Aug 7, 2017

#151 Looks Cool, but It's Not

All Rights Reserved © 2011 Thomas W. Day

Fashion is one of the many human ideas that is sometimes described as something you can identify with "common sense." One of my personal heroes, Bertrand Russell, called common sense "the metaphysics of savages" and fashion proves him right, repeatedly. Nothing about fashion follows the fundamental (and grossly oversimplified) concept of economic supply and demand, for example. For practically everything fashionable, there is no demand at all until some marketing wizard convinces a fair collection of fools that they desperately need some useless product that will pretend to enhance their lifestyle but will add nothing more than one more pile of crap to put in the hoard of useless crap. All you have to do is look around you at the clothes people are wearing, the cars they are driving, and the silly junk they think is essential to their survival and you'll know how idiotic fashion really is. 
The grossly misnamed "smart phones," for example, regularly costing $75-100 per month are one of the silliest products that anyone ever flushed cash into. Unless you have a business that requires constant communication with customers or employees (a dope dealer, for instance), a cell phone is a mindless distraction at least 99.999% of the time. A cell phone doubles as a low resolution camera, a fuzzy, shaky video camera with crap audio, a GPS loaded with distracting advertisements, and the easiest way to allow hackers access to your personal finances (next to stringing your life's savings into a belt and wearing it everywhere you go). Possessing a product this flawed is at least 30 IQ points below retarded. Paying a monthly rate for this "service" proves that "nobody ever went broke underestimating the intelligence of the American public" or any other nation's marching morons.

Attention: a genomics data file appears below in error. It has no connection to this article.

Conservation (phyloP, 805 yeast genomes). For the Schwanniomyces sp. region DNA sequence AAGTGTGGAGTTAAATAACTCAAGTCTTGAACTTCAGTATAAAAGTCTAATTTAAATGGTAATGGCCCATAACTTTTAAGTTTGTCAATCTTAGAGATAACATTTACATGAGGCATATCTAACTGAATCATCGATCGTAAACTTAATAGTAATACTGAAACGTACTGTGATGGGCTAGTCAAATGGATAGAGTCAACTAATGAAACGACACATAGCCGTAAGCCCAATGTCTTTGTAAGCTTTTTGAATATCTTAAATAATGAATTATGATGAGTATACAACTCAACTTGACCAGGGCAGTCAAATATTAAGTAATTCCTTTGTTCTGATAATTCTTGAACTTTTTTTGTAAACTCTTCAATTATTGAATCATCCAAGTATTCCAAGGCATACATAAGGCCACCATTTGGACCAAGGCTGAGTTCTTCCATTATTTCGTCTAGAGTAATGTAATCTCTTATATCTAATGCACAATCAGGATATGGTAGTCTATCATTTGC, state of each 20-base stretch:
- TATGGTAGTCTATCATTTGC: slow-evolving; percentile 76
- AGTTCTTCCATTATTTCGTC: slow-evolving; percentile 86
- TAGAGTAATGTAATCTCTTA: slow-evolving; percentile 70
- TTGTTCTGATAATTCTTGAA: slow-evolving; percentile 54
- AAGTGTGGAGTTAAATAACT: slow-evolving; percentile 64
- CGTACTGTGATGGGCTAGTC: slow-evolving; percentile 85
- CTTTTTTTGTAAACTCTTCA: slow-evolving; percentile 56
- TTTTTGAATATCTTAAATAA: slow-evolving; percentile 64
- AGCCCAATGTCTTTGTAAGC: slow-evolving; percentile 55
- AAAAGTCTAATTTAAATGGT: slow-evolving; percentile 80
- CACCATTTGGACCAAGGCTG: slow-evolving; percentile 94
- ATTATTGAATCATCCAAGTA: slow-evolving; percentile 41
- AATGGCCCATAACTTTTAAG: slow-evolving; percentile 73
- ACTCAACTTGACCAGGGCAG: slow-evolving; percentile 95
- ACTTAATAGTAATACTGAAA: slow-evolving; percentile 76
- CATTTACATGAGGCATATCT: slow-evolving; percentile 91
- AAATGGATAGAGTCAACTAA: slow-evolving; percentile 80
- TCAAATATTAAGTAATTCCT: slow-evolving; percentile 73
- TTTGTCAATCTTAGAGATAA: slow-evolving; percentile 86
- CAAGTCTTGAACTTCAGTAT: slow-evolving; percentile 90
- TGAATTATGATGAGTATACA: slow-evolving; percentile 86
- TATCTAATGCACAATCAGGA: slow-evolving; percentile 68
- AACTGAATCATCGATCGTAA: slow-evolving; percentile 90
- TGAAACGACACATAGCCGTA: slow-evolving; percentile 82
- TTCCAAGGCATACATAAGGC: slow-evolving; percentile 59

looks_coolThere are a multitude of similarly idiotic products, but this rant is really about how fashion and engineering can not occupy the same space. An obvious example would be the waddle-inducing pants-on-the-ground hip hop costume fad. The geniuses who came up with this sales pitch must have had stock in for-profit-prisons. If you've ever seen a gangbanger try to run from the cops while trying to hold his pants up, you know what I'm talking about. Serious comedy. Look under "stupid" in the dictionary and you'll see a picture of some kid wearing his jeans wrapped around his knees.
[For that matter, what kind of macho rock and roller or R&B artist would get anywhere near something as lame sounding as "hip hop?" Is there a hip hop group called "Peter Rabbit" or "Easter Bunny?" Don't get me started.]

When I bought my WR250X, I didn't notice that the previous owner was one of the robot children who follows fashion wherever that pack of fools might lead. My wife spotted and commented on the droopy pants aspect of his appearance, but I was too occupied with the motorcycle to register that valuable piece of buyer-beware information. I did notice the hacked up exhaust pipe and priced the bike accordingly. I missed the butchered front and rear fenders. The baggy Cut me a break, I was sick and it was January. My reasons for wanting to own a WR250X was as close to totally functional as my limited mental resources allows: fuel injection so the bike will start under all weather and altitude conditions, fuel economy, light and maneuverable for city traffic, versatile, and long suspension for the future state of decay that our road maintenance promises. What the bike looked like was not in my buying equation. It should have been, but it wasn't.  
There can be a mathematical value system to judging products by their functional properties. You can apply quantitative measure to fuel efficiency, weight, height, suspension travel, and almost every performance-based value. You can add up the pluses and minuses and use some sort of logic to pit one motorcycle against another. In ever purchase, there is some emotion involved but if function is what is driving your purchase you can suppress those emotional misdirectors until the decision is made.